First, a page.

Arts of the Book: Illustrated Texts, Miniatures
Folio From The Shahnama Of Shah Tahmasp: Gushtasp Slays A Dragon On Mount Saqila
Safavid, circa 1530-35 CE
Materials and technique
Watercolour, gold and ink on paper
Page 47 x 31.8 cm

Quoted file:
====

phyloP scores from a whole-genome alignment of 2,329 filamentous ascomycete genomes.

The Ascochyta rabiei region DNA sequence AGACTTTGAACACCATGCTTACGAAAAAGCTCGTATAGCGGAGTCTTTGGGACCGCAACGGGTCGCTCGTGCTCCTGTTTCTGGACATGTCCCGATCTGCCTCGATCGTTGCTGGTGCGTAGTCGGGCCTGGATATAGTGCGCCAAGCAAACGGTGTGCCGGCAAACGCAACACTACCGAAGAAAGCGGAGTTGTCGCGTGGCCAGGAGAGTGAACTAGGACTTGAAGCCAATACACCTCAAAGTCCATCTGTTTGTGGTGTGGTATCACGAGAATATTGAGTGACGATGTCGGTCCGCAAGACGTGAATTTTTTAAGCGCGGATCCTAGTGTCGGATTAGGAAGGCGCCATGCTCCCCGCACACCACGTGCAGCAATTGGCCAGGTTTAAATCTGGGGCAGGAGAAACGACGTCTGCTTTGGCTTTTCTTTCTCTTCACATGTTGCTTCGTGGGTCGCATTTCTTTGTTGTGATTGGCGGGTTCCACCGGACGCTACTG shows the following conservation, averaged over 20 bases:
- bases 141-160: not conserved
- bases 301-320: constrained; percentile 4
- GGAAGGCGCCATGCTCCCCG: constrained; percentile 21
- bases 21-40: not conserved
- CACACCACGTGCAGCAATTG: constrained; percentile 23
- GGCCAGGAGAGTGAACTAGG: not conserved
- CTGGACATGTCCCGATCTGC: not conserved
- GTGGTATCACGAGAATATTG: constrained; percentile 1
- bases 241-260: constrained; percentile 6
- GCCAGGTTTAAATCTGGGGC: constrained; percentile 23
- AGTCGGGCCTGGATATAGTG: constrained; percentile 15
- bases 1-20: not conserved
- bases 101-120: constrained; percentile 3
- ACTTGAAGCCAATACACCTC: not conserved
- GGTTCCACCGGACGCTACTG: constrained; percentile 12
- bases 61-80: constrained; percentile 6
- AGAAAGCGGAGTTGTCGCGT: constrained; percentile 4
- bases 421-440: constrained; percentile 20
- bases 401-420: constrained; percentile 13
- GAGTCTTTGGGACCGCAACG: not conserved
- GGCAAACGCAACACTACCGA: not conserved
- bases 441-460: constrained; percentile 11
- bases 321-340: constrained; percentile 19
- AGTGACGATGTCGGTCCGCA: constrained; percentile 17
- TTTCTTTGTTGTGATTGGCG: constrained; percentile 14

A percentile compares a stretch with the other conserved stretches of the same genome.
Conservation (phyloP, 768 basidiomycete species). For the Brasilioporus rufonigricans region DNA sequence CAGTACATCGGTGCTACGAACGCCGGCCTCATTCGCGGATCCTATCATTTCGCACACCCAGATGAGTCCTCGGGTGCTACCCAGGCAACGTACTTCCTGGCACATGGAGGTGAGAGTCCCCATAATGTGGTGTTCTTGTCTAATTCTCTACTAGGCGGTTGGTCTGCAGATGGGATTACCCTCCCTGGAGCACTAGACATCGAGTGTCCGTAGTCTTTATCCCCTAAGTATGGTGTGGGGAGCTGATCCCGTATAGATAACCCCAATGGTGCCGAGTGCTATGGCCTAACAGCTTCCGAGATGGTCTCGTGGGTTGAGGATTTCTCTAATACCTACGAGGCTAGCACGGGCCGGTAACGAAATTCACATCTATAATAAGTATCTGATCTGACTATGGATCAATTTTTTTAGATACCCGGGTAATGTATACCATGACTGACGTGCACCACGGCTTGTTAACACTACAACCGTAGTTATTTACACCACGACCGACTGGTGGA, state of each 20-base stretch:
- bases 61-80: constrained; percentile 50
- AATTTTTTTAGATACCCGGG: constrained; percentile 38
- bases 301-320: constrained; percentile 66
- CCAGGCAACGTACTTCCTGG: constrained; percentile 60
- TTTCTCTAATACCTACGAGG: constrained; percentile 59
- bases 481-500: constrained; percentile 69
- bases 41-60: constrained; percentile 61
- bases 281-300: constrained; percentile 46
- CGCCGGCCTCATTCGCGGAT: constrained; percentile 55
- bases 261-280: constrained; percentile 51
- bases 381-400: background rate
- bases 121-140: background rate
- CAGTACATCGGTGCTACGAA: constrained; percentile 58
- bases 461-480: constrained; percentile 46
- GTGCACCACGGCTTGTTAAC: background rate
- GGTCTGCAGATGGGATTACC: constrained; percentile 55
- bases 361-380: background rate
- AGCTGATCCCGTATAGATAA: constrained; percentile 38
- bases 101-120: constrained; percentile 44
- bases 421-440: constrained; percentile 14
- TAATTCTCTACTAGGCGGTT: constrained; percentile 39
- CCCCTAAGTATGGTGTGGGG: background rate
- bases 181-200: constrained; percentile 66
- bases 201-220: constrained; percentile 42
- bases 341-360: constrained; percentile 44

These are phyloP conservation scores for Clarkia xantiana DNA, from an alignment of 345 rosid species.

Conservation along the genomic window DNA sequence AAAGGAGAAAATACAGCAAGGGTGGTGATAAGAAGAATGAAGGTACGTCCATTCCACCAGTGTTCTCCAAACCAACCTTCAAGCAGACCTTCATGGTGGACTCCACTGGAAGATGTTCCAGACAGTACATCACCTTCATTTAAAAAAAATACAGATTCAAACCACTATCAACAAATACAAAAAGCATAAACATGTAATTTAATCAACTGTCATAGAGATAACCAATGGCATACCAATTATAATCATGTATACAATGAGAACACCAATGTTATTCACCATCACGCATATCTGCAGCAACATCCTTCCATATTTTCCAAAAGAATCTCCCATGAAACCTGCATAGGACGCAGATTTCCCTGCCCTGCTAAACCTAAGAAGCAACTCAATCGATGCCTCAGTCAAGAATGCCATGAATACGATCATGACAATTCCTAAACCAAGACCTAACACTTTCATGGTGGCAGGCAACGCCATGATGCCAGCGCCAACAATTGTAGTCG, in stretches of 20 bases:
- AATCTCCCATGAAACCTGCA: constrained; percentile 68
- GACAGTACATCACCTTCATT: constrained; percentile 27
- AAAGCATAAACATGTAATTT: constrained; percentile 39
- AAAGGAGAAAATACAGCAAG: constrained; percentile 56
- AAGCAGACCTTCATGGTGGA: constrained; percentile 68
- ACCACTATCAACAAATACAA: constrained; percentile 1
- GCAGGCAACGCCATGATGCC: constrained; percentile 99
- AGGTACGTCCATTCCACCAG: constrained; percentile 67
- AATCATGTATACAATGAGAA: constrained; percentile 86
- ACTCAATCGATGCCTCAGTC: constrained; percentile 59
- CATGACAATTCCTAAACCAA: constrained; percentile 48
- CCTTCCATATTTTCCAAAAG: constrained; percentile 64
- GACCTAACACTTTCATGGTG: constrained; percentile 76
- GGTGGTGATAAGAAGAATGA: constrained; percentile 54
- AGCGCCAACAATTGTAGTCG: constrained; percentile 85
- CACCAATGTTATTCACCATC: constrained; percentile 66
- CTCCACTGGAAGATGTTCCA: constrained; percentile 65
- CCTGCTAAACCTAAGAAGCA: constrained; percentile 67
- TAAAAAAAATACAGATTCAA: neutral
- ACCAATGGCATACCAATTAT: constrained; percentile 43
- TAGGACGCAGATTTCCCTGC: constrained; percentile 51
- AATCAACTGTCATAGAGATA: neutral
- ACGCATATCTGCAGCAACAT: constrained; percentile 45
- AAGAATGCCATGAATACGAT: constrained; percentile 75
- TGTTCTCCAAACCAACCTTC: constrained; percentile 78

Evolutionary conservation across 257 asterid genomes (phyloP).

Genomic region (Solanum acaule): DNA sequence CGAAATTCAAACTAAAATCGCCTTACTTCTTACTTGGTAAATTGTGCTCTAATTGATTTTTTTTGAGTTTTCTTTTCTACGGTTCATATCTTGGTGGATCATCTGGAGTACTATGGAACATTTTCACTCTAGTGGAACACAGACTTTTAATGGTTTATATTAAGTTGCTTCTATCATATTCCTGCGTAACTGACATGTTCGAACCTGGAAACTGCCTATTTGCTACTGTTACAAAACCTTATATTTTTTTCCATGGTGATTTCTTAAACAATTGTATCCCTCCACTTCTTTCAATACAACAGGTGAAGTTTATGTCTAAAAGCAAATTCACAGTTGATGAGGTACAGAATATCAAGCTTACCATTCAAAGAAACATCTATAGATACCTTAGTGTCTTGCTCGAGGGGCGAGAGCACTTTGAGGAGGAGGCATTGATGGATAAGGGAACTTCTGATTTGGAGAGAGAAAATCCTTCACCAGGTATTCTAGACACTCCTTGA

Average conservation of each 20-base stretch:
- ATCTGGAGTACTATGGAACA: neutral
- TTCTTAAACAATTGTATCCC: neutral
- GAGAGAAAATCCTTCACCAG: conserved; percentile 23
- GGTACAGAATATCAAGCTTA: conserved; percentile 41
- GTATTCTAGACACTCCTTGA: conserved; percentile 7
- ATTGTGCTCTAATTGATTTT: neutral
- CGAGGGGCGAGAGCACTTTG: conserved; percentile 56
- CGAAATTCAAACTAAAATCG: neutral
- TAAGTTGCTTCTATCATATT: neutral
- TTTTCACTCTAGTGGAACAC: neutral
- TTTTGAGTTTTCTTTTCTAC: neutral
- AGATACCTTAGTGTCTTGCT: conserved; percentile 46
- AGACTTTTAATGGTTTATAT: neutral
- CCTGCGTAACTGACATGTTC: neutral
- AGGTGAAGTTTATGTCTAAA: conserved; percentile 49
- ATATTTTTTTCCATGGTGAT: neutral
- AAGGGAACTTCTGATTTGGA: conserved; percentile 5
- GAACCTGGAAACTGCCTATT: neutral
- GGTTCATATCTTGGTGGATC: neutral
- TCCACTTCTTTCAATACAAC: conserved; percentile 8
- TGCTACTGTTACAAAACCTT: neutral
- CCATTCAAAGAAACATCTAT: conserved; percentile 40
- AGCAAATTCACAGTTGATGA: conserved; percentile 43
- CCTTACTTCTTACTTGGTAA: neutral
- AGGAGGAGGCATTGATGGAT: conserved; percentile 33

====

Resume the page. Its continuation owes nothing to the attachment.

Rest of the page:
This illustration is from Shah Tahmasp’s Shahnama, one of the most remarkable Persian manuscripts which was started when Shah Tahmasp returned to Tabriz from Herat in 1522 CE. Over a dozen painters, at least two calligraphers, two or more miniaturists, bookbinders, persons responsible for polishing, gold stippling and margin creation, with a whole team of assistants, pooled their talents to design the most sumptuous manuscript ever produced in Iran for a century. In the twentieth century, the manuscript lost its colophon and a large part of the research work done by art historians focused then on the identification of the workshop chiefs and painters. Before it was dismantled in the 1970s, the complete manuscript consisted of 380 folios, including 258 miniatures. The manuscript bears two signatures - of both Mir Musavvir and Dust Muhammad - and a date: 934 H/1527–28 CE. It is thought that two paintings done on thicker paper were added later, between 1535 CE and 1540 CE, when the manuscript had already been completed (Welch 1979b, pp. 39 et 90). The paintings of this manuscript not only reflect the work of several major painters of the sixteenth century, but also plunge us into the daily Safavid court life. Indeed, although the Shahnama depicts the legendary and pre-Islamic history of Iran, the artists represented the characters in clothing from the period of Shah Tahmasp within their context. In some cases, architecturally decorated objects or elements represented in these miniatures have lasted to this day. The style of the miniatures was the subject of a major study (Dickson and Welch 1981), but the aspects of Safavid court life that these paintings reveal are also worthy of interest. Around 1568 CE, Shah Tahmasp gave the manuscript to the Ottoman sultan Selim II and it remained in the Ottoman royal library until the nineteenth century. It is possible that it returned to Iran in the nineteenth century, but, in 1903 CE, it was sold to Baron Edmond de Rothschild and, in 1959 CE, was bought by the American Arthur A. Houghton, Jr. Today, the two largest parts of the manuscript belong to the Metropolitan Museum of Art in New York and to the Islamic Republic of Iran. Isolated illustrations can be found in many private and public collections in Europe and North America. This illustration shows Gushtasp, the son of Shah Luhrasp who travelled to the court of the Qaysar (Caesar) from Rum to Constantinople, killing a dragon. The eldest daughter of the Qaysar immediately fell in love with him and refused to marry any other man, to the great consternation of her father. To avoid the same misfortune befalling his two younger daughters, the Qaysar decreed that only suitors capable of accomplishing heroic feats would be accepted as suitable matches for his young daughters. Fearing failure, the aspirants of the young girls asked Gushtasp to join forces with them and be their secret champion. His second test, as illustrated here, was to kill the dragon of Mount Saqila. Armed with a special dagger, its tip coated with poison, Gushtasp first shot a volley of arrows at the dragon and whilst the latter tried to suck him into his mouth, Gushtasp lunged at him and planted his dagger in the back of his throat. He then decapitated the dying monster and returned to Constantinople, where the Qaysar, recognising his heroism, restored to him and his fiancée the favours of the court of Rum. The painting is attributable to Mirza 'Ali, son of Sultan Muhammad, who was one of the artists of the younger generation who worked on the Shahnama of Shah Tahmasp. The great skill exercised by Mirza 'Ali in describing nature is evident here in the interplay between the pale blue sky and golden hillside, which convincingly portrays a luminous and ethereal atmosphere.
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